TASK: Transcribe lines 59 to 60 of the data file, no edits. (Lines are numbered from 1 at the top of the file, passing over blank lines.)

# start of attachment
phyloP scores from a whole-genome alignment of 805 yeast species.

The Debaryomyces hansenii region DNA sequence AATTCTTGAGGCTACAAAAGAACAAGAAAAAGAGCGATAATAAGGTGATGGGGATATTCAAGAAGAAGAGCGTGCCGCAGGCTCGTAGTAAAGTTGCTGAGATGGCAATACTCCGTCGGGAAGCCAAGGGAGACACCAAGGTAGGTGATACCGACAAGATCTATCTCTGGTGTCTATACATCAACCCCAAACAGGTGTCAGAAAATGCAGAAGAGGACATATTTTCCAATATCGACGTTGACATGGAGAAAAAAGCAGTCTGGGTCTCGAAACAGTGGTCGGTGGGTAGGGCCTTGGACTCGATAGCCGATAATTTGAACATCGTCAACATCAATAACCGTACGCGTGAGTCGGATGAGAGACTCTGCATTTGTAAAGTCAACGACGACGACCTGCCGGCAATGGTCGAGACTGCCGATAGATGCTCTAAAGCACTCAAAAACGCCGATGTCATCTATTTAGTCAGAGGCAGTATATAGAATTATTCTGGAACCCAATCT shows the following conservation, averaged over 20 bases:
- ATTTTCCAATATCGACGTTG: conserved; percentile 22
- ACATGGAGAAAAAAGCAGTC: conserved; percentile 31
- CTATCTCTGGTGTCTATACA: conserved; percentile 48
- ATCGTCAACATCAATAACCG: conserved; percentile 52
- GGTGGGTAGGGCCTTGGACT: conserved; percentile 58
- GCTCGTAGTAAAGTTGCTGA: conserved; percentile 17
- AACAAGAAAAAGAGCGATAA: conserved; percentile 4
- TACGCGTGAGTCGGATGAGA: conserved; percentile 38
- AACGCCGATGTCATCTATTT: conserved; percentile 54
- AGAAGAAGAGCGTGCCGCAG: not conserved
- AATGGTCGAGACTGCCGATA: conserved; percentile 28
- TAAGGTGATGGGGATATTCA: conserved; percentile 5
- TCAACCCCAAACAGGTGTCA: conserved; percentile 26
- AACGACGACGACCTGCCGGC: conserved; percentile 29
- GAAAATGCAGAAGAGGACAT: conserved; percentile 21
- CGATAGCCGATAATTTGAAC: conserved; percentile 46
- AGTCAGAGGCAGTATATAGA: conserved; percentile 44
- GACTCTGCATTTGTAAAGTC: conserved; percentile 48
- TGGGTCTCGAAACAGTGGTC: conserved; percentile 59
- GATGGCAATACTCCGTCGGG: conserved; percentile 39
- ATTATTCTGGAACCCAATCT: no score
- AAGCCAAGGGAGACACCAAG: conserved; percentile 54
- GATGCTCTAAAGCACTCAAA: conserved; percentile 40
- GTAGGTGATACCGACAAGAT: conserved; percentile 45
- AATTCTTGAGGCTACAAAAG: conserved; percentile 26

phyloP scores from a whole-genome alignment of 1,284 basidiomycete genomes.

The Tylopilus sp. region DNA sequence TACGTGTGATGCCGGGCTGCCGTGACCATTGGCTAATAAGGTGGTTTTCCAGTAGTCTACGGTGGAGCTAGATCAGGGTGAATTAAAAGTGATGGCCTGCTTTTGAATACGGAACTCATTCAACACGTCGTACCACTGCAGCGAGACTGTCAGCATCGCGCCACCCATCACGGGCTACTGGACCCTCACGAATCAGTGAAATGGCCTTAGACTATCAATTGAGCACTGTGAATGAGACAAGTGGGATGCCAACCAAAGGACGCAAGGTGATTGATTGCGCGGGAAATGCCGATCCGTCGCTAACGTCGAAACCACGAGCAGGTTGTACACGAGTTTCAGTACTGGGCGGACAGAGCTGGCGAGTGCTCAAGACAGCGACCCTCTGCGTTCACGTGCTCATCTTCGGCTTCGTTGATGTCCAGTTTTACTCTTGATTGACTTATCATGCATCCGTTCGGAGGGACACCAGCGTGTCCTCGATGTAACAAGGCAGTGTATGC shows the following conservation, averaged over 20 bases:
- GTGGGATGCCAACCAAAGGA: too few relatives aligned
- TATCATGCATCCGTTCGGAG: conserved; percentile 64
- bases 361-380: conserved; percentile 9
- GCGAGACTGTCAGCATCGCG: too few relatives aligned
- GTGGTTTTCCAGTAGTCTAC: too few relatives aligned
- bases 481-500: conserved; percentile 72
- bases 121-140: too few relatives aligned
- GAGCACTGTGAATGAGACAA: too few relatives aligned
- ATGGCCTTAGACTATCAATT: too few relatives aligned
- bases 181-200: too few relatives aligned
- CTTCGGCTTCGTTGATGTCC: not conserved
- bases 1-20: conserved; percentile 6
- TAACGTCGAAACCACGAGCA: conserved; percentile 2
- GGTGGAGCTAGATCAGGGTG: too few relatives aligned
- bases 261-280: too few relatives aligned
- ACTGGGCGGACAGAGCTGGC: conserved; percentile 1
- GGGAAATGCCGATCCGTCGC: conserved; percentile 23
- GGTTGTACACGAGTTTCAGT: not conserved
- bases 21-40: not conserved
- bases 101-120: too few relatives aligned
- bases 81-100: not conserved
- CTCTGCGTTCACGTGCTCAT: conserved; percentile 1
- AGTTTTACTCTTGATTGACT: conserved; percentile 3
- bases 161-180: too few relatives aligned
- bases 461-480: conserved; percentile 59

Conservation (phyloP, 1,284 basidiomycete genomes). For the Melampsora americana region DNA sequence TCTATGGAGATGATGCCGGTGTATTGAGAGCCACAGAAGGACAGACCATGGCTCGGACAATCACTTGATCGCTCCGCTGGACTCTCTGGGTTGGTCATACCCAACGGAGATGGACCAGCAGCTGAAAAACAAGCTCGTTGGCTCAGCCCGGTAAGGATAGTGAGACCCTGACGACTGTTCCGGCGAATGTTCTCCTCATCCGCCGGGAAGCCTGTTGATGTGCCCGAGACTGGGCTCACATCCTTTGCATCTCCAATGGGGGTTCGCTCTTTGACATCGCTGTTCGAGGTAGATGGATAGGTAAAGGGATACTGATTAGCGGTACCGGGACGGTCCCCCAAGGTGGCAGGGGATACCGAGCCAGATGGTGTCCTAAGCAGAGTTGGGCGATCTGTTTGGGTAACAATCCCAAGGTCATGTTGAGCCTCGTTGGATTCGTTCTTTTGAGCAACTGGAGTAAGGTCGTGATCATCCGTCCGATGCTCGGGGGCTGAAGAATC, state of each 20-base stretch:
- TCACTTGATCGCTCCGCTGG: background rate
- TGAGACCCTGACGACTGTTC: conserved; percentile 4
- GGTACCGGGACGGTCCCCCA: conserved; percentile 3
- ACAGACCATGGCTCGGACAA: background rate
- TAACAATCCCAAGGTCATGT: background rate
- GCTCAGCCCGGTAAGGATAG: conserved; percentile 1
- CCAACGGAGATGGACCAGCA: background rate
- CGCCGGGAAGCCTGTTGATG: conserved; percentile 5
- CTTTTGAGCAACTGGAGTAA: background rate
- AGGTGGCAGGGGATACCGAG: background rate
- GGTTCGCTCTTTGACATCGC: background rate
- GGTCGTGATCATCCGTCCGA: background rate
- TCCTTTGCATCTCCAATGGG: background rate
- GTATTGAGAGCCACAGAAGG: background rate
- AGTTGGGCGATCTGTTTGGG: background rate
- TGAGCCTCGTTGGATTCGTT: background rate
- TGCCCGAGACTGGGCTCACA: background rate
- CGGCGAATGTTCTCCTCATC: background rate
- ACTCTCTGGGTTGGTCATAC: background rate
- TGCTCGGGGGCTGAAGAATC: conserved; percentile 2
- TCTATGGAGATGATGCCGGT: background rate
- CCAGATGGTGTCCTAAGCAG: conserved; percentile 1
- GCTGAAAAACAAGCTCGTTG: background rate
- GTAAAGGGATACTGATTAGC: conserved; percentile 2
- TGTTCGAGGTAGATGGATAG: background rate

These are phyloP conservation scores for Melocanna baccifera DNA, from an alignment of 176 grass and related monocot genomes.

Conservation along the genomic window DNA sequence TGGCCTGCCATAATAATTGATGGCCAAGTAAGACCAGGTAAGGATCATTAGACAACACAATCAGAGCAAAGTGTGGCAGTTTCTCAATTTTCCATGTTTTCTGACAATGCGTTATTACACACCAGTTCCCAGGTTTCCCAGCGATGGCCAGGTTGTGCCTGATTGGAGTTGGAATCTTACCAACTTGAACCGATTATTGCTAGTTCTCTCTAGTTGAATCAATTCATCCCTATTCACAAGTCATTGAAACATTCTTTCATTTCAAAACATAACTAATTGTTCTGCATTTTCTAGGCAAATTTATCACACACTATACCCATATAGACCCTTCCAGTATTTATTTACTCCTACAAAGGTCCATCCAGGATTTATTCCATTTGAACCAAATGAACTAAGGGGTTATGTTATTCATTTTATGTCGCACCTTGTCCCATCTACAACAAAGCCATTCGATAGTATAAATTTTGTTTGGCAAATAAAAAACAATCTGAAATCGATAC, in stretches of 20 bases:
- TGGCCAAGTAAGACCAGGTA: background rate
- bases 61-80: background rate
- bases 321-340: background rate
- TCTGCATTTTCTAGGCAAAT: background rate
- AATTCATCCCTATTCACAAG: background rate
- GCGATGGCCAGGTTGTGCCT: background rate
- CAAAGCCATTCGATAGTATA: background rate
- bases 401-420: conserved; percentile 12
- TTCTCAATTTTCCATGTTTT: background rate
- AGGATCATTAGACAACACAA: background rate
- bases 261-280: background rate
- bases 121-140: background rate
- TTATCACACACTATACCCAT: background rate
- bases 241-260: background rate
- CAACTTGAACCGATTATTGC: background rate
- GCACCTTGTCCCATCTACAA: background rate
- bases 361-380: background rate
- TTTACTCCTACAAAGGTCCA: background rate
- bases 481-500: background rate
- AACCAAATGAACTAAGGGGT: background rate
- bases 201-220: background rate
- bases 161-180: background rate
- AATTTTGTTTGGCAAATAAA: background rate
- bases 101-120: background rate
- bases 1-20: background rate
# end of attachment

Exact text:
- ACAGACCATGGCTCGGACAA: background rate
- TAACAATCCCAAGGTCATGT: background rate